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Hope for Homeowners MAG
“Hope is the power that gives us the power to step out and try.” – Unknown
I felt like I wanted to puke, scream, or cry on my mom's shoulder as I looked around our house, remembering every detail. That's where my sister combed the gum out of my hair with peanut butter, that's where I always stubbed my toe, that was my favorite hiding spot for hide-and-seek, that's where I wrote my first story – the memories kept flooding in.
Panic ran through me as I looked at the paper in my lap covered with numbers. Surely we must have made a miscalculation. I ran through the figures again and realized we just weren't going to make it. We couldn't pay the mortgage and the bills, and it would only get worse as late fees were added on. I sank into the couch, barely hearing my mom babbling about how we could move into an apartment or live with my sister until we got the finances worked out. I couldn't imagine losing the house I grew up in, the house that held all my cherished memories.
My mom knew better than to attempt to reason with me; instead she got on the phone to see what she could do about the mortgage. I was not really listening, but I tuned in as her tone went from depressed to a hint of happiness.
When she hung up, she explained there was a government program called Hope for Homeowners. Hope – that was exactly what I needed to hear. The program was designed by President Obama to help families struggling financially to stay in their homes by reducing their mortgage payments. This gave my family hope.
After a number of months, we were finally enrolled in the program. We barely qualified given the tight restrictions on income, house value, and assets. Without Obama's program, we definitely would have lost our house. Despite all our trials, I realize how fortunate we are compared to thousands of other families who don't qualify for government programs.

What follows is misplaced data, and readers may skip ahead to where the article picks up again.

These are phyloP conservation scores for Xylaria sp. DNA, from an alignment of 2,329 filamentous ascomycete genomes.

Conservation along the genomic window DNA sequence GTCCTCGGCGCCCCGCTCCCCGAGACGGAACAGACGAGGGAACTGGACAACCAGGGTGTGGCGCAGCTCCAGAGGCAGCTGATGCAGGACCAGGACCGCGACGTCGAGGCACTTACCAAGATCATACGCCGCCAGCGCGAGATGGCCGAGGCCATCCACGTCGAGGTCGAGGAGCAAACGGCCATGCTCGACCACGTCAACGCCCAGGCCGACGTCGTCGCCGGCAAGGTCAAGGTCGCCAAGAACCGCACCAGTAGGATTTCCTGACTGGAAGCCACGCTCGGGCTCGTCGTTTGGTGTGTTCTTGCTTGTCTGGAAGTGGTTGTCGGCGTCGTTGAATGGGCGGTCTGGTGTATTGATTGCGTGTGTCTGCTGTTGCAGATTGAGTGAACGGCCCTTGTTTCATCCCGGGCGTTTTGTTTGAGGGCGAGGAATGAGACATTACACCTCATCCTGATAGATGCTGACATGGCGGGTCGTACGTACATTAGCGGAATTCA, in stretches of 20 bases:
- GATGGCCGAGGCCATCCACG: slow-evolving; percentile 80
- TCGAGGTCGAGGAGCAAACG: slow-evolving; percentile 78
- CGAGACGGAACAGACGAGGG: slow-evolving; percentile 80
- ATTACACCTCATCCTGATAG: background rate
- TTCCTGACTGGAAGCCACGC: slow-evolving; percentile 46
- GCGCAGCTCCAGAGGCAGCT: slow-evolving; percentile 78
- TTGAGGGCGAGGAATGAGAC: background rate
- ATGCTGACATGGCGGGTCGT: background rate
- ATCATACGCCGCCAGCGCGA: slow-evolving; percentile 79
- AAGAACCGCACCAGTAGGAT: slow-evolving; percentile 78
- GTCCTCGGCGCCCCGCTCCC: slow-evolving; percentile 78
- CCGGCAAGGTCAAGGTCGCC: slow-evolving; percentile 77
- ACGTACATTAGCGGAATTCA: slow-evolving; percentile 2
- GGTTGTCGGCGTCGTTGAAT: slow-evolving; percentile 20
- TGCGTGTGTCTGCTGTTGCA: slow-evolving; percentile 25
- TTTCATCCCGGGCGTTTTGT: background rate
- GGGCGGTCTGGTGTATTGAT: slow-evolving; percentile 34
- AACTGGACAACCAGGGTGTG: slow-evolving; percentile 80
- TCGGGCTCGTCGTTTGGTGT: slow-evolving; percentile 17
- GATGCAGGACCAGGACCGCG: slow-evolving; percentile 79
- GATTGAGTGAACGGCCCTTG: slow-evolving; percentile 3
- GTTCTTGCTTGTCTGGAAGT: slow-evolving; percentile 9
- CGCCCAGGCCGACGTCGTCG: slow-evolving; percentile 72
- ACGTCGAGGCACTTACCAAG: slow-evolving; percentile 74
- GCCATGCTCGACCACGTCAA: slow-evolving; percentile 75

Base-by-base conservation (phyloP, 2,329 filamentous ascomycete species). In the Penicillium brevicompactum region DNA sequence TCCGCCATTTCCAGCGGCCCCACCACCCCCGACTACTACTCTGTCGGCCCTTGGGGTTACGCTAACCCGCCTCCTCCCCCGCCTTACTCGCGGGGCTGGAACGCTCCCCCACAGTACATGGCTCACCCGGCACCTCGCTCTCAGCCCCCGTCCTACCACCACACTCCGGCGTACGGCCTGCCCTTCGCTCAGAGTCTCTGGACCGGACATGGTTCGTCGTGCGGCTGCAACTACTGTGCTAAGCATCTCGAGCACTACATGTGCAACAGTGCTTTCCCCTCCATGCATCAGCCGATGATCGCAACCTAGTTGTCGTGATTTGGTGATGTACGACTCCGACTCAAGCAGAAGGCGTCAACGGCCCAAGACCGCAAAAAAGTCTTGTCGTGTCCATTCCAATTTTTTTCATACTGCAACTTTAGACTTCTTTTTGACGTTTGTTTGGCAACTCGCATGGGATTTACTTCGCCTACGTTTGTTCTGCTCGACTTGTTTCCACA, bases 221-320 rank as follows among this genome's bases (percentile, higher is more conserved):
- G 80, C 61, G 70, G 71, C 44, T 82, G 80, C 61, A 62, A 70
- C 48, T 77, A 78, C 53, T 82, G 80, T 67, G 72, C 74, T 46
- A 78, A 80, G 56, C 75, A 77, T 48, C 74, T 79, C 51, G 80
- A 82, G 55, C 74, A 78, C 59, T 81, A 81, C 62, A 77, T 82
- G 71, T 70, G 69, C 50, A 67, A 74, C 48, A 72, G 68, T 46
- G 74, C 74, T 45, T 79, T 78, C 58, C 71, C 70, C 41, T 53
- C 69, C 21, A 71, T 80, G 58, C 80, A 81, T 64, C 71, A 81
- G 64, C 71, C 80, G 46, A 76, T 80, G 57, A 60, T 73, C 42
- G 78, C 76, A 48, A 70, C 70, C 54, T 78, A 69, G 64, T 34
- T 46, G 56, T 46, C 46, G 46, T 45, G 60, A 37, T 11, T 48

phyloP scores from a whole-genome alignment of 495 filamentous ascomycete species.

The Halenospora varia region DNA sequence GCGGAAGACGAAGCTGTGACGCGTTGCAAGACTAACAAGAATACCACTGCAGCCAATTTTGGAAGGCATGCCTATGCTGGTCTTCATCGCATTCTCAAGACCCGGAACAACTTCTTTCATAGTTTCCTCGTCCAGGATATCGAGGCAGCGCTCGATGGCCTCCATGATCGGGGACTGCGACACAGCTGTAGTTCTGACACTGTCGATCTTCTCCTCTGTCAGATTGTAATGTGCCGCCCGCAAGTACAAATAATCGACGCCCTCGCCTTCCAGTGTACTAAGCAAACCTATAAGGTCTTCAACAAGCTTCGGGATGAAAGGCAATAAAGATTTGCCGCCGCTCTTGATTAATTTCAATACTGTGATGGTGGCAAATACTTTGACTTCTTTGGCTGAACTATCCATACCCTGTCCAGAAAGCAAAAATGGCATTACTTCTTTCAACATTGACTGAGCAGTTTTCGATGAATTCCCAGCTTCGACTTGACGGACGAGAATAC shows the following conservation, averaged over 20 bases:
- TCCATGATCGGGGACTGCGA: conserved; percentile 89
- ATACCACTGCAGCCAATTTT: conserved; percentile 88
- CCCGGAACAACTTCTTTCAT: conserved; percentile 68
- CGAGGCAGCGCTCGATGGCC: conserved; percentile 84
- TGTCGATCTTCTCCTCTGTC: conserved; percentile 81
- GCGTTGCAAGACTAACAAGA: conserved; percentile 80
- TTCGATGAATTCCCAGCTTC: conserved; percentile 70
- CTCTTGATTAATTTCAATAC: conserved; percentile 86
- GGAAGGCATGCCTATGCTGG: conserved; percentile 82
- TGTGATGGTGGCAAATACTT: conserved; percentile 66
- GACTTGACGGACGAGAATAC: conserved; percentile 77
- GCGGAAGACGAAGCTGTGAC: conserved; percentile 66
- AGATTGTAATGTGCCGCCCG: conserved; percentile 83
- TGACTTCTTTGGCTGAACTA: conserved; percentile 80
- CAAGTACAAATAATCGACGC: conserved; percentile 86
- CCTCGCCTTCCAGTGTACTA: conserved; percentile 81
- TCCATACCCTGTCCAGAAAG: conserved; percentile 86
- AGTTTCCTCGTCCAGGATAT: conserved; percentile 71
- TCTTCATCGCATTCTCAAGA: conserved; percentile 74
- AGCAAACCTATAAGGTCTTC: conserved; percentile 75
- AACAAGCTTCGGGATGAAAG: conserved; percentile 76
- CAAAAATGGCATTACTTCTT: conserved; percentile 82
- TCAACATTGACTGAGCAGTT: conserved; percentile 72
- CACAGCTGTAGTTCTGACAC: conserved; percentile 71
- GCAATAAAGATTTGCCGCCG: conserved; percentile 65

Hope for Homeowners is just one program that helps families in need. Other aid programs such as welfare and food stamps support families until they can get back on their feet. They give millions hope for their future and their children's.
But the hope that these programs provide is in jeopardy. Many middle- and upperclass families who have the ability to support themselves think that we should cut government programs; they believe these programs allow people to become dependent and lazy. Have they ever had to wonder if they were going to be able to pay their rent? Have they ever felt dread in their stomach as they had to choose between feeding their children and paying the mortgage? Have they worn hats and winter jackets inside their house because the heat was off? Have they ever felt the despair and hopelessness that comes in a white envelope with red letters reading “Final Notice,” “Past Due,” or “Pay Immediately”? Have they breathed the sigh of relief that millions of families do when they receive their welfare check, or swipe their food card at the grocery store?
The answer is no. Anyone who wants to destroy the security and hope these programs provide cannot have experienced the emotional roller coaster of financial hardship.
In 2009, 35 million people – almost 12 percent of the U.S. population – received some type of food support. Most who get help from the government do not take it for granted. They don't want to be dependent, and understand that the system cannot function that way. However, there are some who grow lazy and lose motivation, ultimately relying on the government to support them long term.
The few who cheat the system should not be allowed to ruin it for those who really need help. Instead, government programs need to be redesigned so they help people get back on their feet. We shouldn't just distribute money to struggling families. We should focus on why these families are struggling, and determine what will help them get back on their feet.
Tightening the restrictions won't help anyone. This will only cause families to end up right back where they started: jobless, penniless, and hopeless. We need to create government program to be a step-by-step process for helping families turn their lives around. They cannot just be a shoulder for unemployed Americans to rest on; they need to be the push that gets them back in the world.
Hope for Homeowners gave my family hope for the future; that shouldn't be taken away by a politician who thinks he knows what's best for my family. These programs, and the people who depend on them, are pleading for help. We need reform, but not the kind that Congress wants to enact. We as a country need to fix these programs so that they offer motivation, support, and most of all hope.